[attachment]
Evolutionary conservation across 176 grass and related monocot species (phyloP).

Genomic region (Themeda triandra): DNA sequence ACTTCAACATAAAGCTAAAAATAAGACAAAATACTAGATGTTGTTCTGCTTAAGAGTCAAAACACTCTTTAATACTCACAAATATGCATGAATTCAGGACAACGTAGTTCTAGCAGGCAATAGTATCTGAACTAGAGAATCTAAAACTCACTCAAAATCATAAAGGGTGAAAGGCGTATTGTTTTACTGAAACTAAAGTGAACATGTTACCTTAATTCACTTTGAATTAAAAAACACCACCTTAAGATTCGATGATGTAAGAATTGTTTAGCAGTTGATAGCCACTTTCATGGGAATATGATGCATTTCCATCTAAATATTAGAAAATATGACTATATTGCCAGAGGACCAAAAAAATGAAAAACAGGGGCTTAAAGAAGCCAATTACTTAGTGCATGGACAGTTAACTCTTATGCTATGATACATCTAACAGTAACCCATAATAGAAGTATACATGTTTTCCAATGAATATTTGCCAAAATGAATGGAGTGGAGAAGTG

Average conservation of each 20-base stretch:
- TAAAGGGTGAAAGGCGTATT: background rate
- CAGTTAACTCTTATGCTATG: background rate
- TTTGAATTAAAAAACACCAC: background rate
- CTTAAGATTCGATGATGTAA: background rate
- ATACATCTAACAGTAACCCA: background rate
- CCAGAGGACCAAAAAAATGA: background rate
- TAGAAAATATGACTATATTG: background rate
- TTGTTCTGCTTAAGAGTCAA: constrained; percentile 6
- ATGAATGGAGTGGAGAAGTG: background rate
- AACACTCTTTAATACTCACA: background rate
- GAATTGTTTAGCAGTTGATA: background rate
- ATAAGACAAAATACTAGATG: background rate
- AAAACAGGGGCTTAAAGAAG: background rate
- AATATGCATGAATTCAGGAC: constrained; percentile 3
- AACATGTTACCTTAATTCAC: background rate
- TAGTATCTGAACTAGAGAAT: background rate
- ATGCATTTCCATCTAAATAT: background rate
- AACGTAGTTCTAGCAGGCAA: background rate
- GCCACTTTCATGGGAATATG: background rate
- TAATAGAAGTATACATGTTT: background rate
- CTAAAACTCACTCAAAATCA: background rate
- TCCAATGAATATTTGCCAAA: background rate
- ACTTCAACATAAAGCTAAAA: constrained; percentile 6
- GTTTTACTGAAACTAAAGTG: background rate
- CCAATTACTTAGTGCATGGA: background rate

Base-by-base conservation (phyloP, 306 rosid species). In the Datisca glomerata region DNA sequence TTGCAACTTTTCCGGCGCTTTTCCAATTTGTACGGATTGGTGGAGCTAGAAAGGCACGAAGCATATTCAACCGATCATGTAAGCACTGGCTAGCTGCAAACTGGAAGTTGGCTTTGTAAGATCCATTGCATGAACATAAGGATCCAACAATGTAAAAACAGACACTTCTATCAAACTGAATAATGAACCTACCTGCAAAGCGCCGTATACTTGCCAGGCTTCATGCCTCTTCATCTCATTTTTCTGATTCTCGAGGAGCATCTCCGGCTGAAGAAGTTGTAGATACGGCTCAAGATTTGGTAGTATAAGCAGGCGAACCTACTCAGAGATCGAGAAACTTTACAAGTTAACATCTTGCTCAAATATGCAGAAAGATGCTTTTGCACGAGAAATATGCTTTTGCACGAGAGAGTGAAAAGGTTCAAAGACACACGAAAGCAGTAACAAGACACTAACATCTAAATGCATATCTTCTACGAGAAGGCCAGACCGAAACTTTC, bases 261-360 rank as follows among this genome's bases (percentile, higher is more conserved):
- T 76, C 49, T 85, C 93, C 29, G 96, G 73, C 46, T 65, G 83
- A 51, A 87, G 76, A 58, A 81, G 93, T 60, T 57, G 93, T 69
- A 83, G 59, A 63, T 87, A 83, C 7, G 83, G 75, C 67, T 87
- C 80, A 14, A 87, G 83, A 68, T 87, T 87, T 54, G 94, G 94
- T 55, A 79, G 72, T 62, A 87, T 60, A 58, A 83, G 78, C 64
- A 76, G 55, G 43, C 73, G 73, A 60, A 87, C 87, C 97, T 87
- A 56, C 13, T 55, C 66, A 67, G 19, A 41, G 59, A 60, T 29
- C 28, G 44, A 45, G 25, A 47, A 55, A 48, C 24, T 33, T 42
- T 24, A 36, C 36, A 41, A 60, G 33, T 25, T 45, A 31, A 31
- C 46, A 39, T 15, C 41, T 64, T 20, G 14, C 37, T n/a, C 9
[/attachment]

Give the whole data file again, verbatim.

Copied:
Evolutionary conservation across 176 grass and related monocot species (phyloP).

Genomic region (Themeda triandra): DNA sequence ACTTCAACATAAAGCTAAAAATAAGACAAAATACTAGATGTTGTTCTGCTTAAGAGTCAAAACACTCTTTAATACTCACAAATATGCATGAATTCAGGACAACGTAGTTCTAGCAGGCAATAGTATCTGAACTAGAGAATCTAAAACTCACTCAAAATCATAAAGGGTGAAAGGCGTATTGTTTTACTGAAACTAAAGTGAACATGTTACCTTAATTCACTTTGAATTAAAAAACACCACCTTAAGATTCGATGATGTAAGAATTGTTTAGCAGTTGATAGCCACTTTCATGGGAATATGATGCATTTCCATCTAAATATTAGAAAATATGACTATATTGCCAGAGGACCAAAAAAATGAAAAACAGGGGCTTAAAGAAGCCAATTACTTAGTGCATGGACAGTTAACTCTTATGCTATGATACATCTAACAGTAACCCATAATAGAAGTATACATGTTTTCCAATGAATATTTGCCAAAATGAATGGAGTGGAGAAGTG

Average conservation of each 20-base stretch:
- TAAAGGGTGAAAGGCGTATT: background rate
- CAGTTAACTCTTATGCTATG: background rate
- TTTGAATTAAAAAACACCAC: background rate
- CTTAAGATTCGATGATGTAA: background rate
- ATACATCTAACAGTAACCCA: background rate
- CCAGAGGACCAAAAAAATGA: background rate
- TAGAAAATATGACTATATTG: background rate
- TTGTTCTGCTTAAGAGTCAA: constrained; percentile 6
- ATGAATGGAGTGGAGAAGTG: background rate
- AACACTCTTTAATACTCACA: background rate
- GAATTGTTTAGCAGTTGATA: background rate
- ATAAGACAAAATACTAGATG: background rate
- AAAACAGGGGCTTAAAGAAG: background rate
- AATATGCATGAATTCAGGAC: constrained; percentile 3
- AACATGTTACCTTAATTCAC: background rate
- TAGTATCTGAACTAGAGAAT: background rate
- ATGCATTTCCATCTAAATAT: background rate
- AACGTAGTTCTAGCAGGCAA: background rate
- GCCACTTTCATGGGAATATG: background rate
- TAATAGAAGTATACATGTTT: background rate
- CTAAAACTCACTCAAAATCA: background rate
- TCCAATGAATATTTGCCAAA: background rate
- ACTTCAACATAAAGCTAAAA: constrained; percentile 6
- GTTTTACTGAAACTAAAGTG: background rate
- CCAATTACTTAGTGCATGGA: background rate

Base-by-base conservation (phyloP, 306 rosid species). In the Datisca glomerata region DNA sequence TTGCAACTTTTCCGGCGCTTTTCCAATTTGTACGGATTGGTGGAGCTAGAAAGGCACGAAGCATATTCAACCGATCATGTAAGCACTGGCTAGCTGCAAACTGGAAGTTGGCTTTGTAAGATCCATTGCATGAACATAAGGATCCAACAATGTAAAAACAGACACTTCTATCAAACTGAATAATGAACCTACCTGCAAAGCGCCGTATACTTGCCAGGCTTCATGCCTCTTCATCTCATTTTTCTGATTCTCGAGGAGCATCTCCGGCTGAAGAAGTTGTAGATACGGCTCAAGATTTGGTAGTATAAGCAGGCGAACCTACTCAGAGATCGAGAAACTTTACAAGTTAACATCTTGCTCAAATATGCAGAAAGATGCTTTTGCACGAGAAATATGCTTTTGCACGAGAGAGTGAAAAGGTTCAAAGACACACGAAAGCAGTAACAAGACACTAACATCTAAATGCATATCTTCTACGAGAAGGCCAGACCGAAACTTTC, bases 261-360 rank as follows among this genome's bases (percentile, higher is more conserved):
- T 76, C 49, T 85, C 93, C 29, G 96, G 73, C 46, T 65, G 83
- A 51, A 87, G 76, A 58, A 81, G 93, T 60, T 57, G 93, T 69
- A 83, G 59, A 63, T 87, A 83, C 7, G 83, G 75, C 67, T 87
- C 80, A 14, A 87, G 83, A 68, T 87, T 87, T 54, G 94, G 94
- T 55, A 79, G 72, T 62, A 87, T 60, A 58, A 83, G 78, C 64
- A 76, G 55, G 43, C 73, G 73, A 60, A 87, C 87, C 97, T 87
- A 56, C 13, T 55, C 66, A 67, G 19, A 41, G 59, A 60, T 29
- C 28, G 44, A 45, G 25, A 47, A 55, A 48, C 24, T 33, T 42
- T 24, A 36, C 36, A 41, A 60, G 33, T 25, T 45, A 31, A 31
- C 46, A 39, T 15, C 41, T 64, T 20, G 14, C 37, T n/a, C 9